A few days ago I posted about the difficulty in accepting what seems to be unnecessary accretions to the central dogmas of Judaism.
In the comments to the post, several people pointed out that one need not believe all this to be literal in order to remain a Ortho-Jew in good standing. While I agree with this position, my point was more that while technically true, am I in a precarious minority in the Orthodox community, and if so, how does that affect me socially (and I don't mean will I be invited over for Shabbos)? I may not be a heretic, but who wants to live in a community where everyone thinks what you believe is somehow deficient, or borderline heretical. Will my children be indoctrinated to believe things I don't want them to believe. This isn't an epistemological question, it is an interpersonal, social one.Shoshana
commented that a rabbi once told her to "believe with skepticism" in this situation. Boy, that is the money quote for today!
Also, coming back to the idea of the slippery slope. I am not just dealing with Midrashim here. There is all the aggadatha in the Talmud(s), but also the various stories that have come down through the centuries. Someone once said, "Amnesia is not a Jewish disease". We keep adding to our compendium of the miraculous and we never take away. We layer new myths on top of old and anchor our old myths to the fundamentals of our faith, in some bizarre perversion of the Kuzari principle.
As it often happens, I manage to stumble across another blog
dealing with the same type of issue. Someone's son comes back from yeshiva with an incredible "story behind Akdamus
", involving sorcerers, the magical river Sambatyon
, a faceoff between an ancient man from beyond the river and the evil Christian sorcerer. The son wants to know if it is true. The father is stumped.
One of the issues that further complicates this for me is the fact that it puts the whole comparative religion thing onto a whole new level. I'd like to think that as the keepers of the "True Faith" we Jews would be immune to the need to "prove" it to everyone by miracle story one-upsmanship. I think that by making up stories, we lose this distinction. We invent a mythology that frankly isn't different from other faiths and cultures; oftentimes we appear to be borrowing from them.
Just for grins, here is a great story from the 13th century compendium called the Golden Legend. (I steal most of this stuff from Wikipedia btw, so feel free to look there for more info)
Saint Silvester exorcizing a dragon:
In this time it happed that there was at Rome a dragon in a pit, which every day slew with his breath more than three hundred men. Then came the bishops of the idols unto the emperor and said unto him: O thou most holy emperor, sith the time that thou hast received christian faith the dragon which is in yonder fosse or pit slayeth every day with his breath more than three hundred men. Then sent the emperor for S. Silvester and asked counsel of him of this matter. S. Silvester answered that by the might of God he promised to make him cease of his hurt and blessure of this people. Then S Silvester put himself to prayer, and S. Peter appeared to him and said: "Go surely to the dragon and the two priests that be with thee take in thy company, and when thou shalt come to him thou shalt say to him in this manner: Our Lord Jesu Christ which was born of the Virgin Mary, crucified, buried and arose, and now sitteth on the right side of the Father, this is he that shall come to deem and judge the living and the dead, I commend thee Sathanas that thou abide him in this place till he come. Then thou shalt bind his mouth with a thread, and seal it with thy seal , wherein is the imprint of the cross. Then thou and the two priests shall come to me whole and safe, and such bread as I shall make ready for you ye shall eat."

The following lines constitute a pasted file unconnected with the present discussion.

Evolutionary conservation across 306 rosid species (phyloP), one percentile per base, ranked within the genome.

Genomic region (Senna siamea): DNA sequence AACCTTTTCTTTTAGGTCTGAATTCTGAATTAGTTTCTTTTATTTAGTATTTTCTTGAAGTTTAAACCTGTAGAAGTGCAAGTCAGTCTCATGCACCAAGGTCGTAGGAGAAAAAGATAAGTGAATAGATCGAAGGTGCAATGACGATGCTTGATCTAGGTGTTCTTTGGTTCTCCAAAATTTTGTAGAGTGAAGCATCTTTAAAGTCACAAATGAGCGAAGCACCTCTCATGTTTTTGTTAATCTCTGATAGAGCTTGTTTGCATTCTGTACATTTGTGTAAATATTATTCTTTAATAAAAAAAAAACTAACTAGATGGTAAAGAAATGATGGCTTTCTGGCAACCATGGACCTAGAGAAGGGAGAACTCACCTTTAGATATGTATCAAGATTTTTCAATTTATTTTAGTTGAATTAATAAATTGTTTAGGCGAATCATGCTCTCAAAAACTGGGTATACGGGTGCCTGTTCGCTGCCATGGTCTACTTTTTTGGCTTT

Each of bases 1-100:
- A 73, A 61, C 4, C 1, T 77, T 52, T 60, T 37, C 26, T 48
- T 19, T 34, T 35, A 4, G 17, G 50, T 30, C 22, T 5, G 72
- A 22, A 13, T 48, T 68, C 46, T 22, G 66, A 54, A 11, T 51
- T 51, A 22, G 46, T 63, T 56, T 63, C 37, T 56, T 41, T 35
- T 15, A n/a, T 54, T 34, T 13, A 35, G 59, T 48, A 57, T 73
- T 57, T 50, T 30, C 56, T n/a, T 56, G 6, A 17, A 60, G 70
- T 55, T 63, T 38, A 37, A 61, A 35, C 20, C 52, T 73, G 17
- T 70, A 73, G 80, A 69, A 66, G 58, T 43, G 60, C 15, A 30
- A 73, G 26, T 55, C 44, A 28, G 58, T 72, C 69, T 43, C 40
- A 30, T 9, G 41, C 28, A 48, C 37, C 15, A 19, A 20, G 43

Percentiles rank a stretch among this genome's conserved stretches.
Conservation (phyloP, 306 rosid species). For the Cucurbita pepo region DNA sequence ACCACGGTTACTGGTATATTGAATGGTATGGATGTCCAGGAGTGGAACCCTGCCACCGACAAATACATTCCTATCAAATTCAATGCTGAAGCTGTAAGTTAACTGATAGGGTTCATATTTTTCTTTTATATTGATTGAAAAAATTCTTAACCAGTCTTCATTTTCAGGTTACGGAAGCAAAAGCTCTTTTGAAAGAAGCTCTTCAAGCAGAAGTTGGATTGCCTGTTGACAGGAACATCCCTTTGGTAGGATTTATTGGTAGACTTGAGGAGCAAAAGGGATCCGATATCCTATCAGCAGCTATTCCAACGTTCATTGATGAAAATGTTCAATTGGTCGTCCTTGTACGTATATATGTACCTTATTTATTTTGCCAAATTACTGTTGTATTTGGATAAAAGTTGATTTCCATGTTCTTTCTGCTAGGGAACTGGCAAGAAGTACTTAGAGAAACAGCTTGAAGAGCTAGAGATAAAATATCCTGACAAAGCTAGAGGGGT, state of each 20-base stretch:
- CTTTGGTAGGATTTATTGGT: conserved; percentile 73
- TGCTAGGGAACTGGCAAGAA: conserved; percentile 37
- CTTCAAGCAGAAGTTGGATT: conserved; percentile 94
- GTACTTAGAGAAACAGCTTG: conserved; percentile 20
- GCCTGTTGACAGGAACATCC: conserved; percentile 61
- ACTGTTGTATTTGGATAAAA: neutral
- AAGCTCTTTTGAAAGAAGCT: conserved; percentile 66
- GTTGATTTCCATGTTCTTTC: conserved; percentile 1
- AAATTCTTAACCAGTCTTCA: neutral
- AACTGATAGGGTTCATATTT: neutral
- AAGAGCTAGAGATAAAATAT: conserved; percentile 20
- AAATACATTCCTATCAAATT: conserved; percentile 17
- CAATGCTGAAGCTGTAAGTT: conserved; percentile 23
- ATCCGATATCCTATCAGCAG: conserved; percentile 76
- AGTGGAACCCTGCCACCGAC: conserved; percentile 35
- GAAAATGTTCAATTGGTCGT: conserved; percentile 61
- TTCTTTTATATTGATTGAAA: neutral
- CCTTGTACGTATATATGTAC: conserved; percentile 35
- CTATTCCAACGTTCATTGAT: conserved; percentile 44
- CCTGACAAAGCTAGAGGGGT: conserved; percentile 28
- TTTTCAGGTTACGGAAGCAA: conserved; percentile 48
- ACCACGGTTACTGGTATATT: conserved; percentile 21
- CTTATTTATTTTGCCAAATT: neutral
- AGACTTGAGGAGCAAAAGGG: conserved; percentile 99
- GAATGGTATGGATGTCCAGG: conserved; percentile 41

Or how about the story of Saint Denis who after being beheaded, walked for several miles holding his head and preaching a sermon.
Or perhaps if you're tired of Christian miracles, how about a Muslim one
One night, Muhammad, accompanied by the angel Gabriel, flew on the back of a winged, horse-like creature to Jerusalem to visit the temple that was built by King Solomon (who, by the way, is also considered to be one of the prophets). At the Temple, Muhammad prayed with Abraham, Moses and Jesus. Muhammad was then carried up to heaven by Gabriel, where Muhammad met God. Because of this trip, Moslems consider Jerusalem to be the third most holy city, after Mecca and Medina
Finding additional amazing miracle stories of diverse cultures and faiths is left as an exercise to the reader.